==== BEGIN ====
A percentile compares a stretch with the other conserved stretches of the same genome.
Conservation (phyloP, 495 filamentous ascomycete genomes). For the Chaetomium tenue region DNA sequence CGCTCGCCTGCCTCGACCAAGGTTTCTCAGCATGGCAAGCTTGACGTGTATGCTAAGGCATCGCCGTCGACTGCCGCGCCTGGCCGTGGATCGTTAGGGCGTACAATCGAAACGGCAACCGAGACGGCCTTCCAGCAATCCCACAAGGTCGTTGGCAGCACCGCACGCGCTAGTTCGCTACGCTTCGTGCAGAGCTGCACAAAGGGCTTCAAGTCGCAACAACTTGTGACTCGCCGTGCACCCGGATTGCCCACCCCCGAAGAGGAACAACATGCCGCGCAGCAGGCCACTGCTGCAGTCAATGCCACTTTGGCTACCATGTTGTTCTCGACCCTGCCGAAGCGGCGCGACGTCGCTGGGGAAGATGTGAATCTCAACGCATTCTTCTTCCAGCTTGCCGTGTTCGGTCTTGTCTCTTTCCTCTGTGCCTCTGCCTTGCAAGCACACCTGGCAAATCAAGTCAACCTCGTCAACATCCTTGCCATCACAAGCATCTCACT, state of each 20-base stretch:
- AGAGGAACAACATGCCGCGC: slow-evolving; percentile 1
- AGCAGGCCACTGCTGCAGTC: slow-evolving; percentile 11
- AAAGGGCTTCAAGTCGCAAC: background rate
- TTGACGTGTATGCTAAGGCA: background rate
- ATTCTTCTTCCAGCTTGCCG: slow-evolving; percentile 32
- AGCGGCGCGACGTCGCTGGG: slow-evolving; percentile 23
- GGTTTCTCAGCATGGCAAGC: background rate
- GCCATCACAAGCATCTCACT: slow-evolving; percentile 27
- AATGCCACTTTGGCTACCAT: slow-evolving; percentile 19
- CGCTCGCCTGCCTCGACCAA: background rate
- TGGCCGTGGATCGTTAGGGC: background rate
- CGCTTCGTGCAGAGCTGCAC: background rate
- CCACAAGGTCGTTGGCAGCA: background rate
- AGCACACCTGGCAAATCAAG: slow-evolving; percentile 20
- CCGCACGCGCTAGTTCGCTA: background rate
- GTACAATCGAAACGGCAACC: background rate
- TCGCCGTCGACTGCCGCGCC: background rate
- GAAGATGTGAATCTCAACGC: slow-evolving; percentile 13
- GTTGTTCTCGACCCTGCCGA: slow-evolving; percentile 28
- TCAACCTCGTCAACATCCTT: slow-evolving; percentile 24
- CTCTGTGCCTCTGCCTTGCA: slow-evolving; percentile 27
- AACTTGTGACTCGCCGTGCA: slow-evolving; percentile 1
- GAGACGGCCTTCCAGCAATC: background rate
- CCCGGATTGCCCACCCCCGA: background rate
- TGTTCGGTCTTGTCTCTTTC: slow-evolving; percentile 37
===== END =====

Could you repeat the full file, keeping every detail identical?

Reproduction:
A percentile compares a stretch with the other conserved stretches of the same genome.
Conservation (phyloP, 495 filamentous ascomycete genomes). For the Chaetomium tenue region DNA sequence CGCTCGCCTGCCTCGACCAAGGTTTCTCAGCATGGCAAGCTTGACGTGTATGCTAAGGCATCGCCGTCGACTGCCGCGCCTGGCCGTGGATCGTTAGGGCGTACAATCGAAACGGCAACCGAGACGGCCTTCCAGCAATCCCACAAGGTCGTTGGCAGCACCGCACGCGCTAGTTCGCTACGCTTCGTGCAGAGCTGCACAAAGGGCTTCAAGTCGCAACAACTTGTGACTCGCCGTGCACCCGGATTGCCCACCCCCGAAGAGGAACAACATGCCGCGCAGCAGGCCACTGCTGCAGTCAATGCCACTTTGGCTACCATGTTGTTCTCGACCCTGCCGAAGCGGCGCGACGTCGCTGGGGAAGATGTGAATCTCAACGCATTCTTCTTCCAGCTTGCCGTGTTCGGTCTTGTCTCTTTCCTCTGTGCCTCTGCCTTGCAAGCACACCTGGCAAATCAAGTCAACCTCGTCAACATCCTTGCCATCACAAGCATCTCACT, state of each 20-base stretch:
- AGAGGAACAACATGCCGCGC: slow-evolving; percentile 1
- AGCAGGCCACTGCTGCAGTC: slow-evolving; percentile 11
- AAAGGGCTTCAAGTCGCAAC: background rate
- TTGACGTGTATGCTAAGGCA: background rate
- ATTCTTCTTCCAGCTTGCCG: slow-evolving; percentile 32
- AGCGGCGCGACGTCGCTGGG: slow-evolving; percentile 23
- GGTTTCTCAGCATGGCAAGC: background rate
- GCCATCACAAGCATCTCACT: slow-evolving; percentile 27
- AATGCCACTTTGGCTACCAT: slow-evolving; percentile 19
- CGCTCGCCTGCCTCGACCAA: background rate
- TGGCCGTGGATCGTTAGGGC: background rate
- CGCTTCGTGCAGAGCTGCAC: background rate
- CCACAAGGTCGTTGGCAGCA: background rate
- AGCACACCTGGCAAATCAAG: slow-evolving; percentile 20
- CCGCACGCGCTAGTTCGCTA: background rate
- GTACAATCGAAACGGCAACC: background rate
- TCGCCGTCGACTGCCGCGCC: background rate
- GAAGATGTGAATCTCAACGC: slow-evolving; percentile 13
- GTTGTTCTCGACCCTGCCGA: slow-evolving; percentile 28
- TCAACCTCGTCAACATCCTT: slow-evolving; percentile 24
- CTCTGTGCCTCTGCCTTGCA: slow-evolving; percentile 27
- AACTTGTGACTCGCCGTGCA: slow-evolving; percentile 1
- GAGACGGCCTTCCAGCAATC: background rate
- CCCGGATTGCCCACCCCCGA: background rate
- TGTTCGGTCTTGTCTCTTTC: slow-evolving; percentile 37